Joint outline with Eva-Maria Mandelkow
Neuronal cytoskeleton and Alzheimer disease
The two groups use complementary approaches to investigate the structure and function of the neuronal cytoskeleton, the neurofibrillary pathology of Alzheimer disease, and to develop therapeutic strategies.
The research includes biophysical methods to investigate protein structures and their aggregation pathways
(e.g. electron microscopy, X-ray scattering, spectroscopic methods), biochemical methods (protein interactions, enzyme activities), cell biological methods (development of cellular models of disease states, analysis of transport and aggregation mechanisms by imaging methods) and animal models of neurodegeneration (e.g. transgenic mouse models of Tau-induced pathology).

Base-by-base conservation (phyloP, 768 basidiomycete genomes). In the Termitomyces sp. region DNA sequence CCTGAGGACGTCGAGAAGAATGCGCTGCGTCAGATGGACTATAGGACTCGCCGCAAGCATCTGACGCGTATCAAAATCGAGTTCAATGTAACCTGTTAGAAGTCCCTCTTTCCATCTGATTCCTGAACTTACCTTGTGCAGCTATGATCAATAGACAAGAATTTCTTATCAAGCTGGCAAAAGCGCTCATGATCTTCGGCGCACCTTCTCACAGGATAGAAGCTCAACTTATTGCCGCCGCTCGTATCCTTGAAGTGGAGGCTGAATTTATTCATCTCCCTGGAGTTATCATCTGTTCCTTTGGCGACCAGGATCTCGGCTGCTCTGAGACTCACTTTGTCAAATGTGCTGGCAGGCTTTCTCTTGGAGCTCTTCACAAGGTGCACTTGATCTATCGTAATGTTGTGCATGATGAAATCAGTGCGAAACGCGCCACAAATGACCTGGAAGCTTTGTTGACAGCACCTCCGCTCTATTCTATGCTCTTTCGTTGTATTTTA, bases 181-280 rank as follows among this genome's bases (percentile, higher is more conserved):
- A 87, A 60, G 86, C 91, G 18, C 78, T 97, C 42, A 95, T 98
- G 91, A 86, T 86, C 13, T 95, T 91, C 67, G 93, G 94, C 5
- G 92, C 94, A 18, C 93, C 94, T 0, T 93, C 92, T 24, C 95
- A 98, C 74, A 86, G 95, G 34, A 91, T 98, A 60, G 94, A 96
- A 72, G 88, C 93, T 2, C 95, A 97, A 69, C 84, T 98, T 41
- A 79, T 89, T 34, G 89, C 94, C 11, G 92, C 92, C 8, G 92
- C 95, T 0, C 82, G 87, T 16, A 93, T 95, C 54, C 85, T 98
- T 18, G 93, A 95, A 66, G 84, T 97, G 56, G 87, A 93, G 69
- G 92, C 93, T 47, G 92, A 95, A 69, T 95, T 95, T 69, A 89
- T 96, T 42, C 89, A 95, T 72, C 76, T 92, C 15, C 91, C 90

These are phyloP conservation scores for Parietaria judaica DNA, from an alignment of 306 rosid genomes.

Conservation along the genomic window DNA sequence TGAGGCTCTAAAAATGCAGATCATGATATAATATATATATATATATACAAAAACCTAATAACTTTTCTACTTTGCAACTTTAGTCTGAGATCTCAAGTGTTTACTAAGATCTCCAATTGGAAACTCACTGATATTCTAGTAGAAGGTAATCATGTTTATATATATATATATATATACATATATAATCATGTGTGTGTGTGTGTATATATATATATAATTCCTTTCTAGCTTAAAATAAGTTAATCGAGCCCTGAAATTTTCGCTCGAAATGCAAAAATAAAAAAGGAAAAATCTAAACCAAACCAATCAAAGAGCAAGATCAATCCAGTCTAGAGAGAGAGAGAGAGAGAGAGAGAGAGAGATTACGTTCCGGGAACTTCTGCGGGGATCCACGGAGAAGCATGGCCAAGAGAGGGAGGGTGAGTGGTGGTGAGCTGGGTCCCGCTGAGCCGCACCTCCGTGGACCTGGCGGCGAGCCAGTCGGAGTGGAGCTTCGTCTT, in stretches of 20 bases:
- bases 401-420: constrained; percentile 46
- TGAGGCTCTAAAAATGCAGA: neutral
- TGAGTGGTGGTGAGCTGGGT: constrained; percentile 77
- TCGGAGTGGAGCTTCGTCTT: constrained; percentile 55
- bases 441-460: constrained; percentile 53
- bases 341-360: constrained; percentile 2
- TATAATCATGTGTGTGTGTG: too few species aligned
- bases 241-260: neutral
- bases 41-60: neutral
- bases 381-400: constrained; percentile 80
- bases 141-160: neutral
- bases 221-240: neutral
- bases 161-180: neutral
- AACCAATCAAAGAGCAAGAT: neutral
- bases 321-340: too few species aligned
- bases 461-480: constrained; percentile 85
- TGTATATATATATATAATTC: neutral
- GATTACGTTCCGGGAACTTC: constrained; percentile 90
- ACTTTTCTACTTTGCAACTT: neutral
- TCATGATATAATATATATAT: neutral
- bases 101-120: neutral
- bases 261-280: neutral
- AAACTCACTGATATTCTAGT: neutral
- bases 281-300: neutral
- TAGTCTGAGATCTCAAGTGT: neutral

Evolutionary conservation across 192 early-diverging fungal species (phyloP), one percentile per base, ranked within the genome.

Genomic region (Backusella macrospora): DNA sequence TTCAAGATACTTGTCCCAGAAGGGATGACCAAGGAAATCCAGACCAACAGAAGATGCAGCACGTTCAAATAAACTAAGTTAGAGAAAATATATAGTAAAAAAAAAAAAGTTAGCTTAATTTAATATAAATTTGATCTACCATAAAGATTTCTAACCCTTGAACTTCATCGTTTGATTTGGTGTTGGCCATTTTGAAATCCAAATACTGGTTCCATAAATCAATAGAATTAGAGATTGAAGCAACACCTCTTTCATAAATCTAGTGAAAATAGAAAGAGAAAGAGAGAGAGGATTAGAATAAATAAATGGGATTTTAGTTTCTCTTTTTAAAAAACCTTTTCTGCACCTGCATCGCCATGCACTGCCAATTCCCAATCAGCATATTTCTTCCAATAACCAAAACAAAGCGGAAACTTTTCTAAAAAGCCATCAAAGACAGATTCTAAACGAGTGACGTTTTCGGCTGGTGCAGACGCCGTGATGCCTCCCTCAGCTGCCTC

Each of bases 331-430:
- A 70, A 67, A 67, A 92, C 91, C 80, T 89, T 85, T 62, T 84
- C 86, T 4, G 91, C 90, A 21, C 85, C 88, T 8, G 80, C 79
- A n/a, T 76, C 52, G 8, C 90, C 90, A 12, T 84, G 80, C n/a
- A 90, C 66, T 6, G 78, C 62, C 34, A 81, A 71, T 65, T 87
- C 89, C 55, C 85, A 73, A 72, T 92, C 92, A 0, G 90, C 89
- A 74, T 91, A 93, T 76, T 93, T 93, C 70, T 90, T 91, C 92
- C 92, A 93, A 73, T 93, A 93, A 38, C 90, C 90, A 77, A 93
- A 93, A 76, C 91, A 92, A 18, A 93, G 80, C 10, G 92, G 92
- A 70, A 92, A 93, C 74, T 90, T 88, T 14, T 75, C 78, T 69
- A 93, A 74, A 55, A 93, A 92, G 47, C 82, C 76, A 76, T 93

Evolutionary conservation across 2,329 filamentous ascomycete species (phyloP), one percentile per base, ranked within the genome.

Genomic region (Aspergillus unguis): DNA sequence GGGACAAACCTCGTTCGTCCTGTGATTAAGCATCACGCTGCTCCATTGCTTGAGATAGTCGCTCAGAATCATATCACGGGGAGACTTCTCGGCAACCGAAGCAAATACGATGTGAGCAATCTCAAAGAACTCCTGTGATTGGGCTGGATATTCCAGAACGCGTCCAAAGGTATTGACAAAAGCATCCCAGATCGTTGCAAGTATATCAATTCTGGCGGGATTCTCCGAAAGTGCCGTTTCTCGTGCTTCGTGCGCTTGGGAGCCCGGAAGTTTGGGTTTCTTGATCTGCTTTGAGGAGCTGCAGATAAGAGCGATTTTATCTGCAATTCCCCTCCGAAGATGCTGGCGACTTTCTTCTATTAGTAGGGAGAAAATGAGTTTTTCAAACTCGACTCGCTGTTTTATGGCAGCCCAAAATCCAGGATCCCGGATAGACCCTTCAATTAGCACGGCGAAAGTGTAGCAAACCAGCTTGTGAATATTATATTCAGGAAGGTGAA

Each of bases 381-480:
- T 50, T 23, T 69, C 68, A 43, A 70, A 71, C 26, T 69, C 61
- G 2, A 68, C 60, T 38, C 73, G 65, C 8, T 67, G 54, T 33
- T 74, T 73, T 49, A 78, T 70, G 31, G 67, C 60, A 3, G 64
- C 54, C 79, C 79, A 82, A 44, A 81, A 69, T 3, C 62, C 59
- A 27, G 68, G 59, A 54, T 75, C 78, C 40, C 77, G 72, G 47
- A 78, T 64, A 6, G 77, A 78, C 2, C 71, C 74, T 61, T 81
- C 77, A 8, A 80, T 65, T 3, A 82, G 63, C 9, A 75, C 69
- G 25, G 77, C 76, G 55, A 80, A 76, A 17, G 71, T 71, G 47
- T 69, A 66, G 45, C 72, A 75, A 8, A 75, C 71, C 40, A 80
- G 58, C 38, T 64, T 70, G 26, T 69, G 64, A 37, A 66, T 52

- microtubule assembly, interactions with associated proteins (MAPs) and motor proteins
- Tau protein and pathological changes in Alzheimer disease and other "tauopathies"
- Functional studies of protein kinases regulating the tau-microtubule interactions
- Axonal transport mechanisms by motor proteins
- Neuronal cell models of Alzheimer disease
- Animal models of Alzheimer disease (transgenic mice, C. elegans)
- Development of Tau aggregation inhibitors and modulators of Tau toxicity for therapy
- Mice are trained to find and remember a platform (white circle).
- Short path = good memory (left and right),
- long path = poor memory (middle).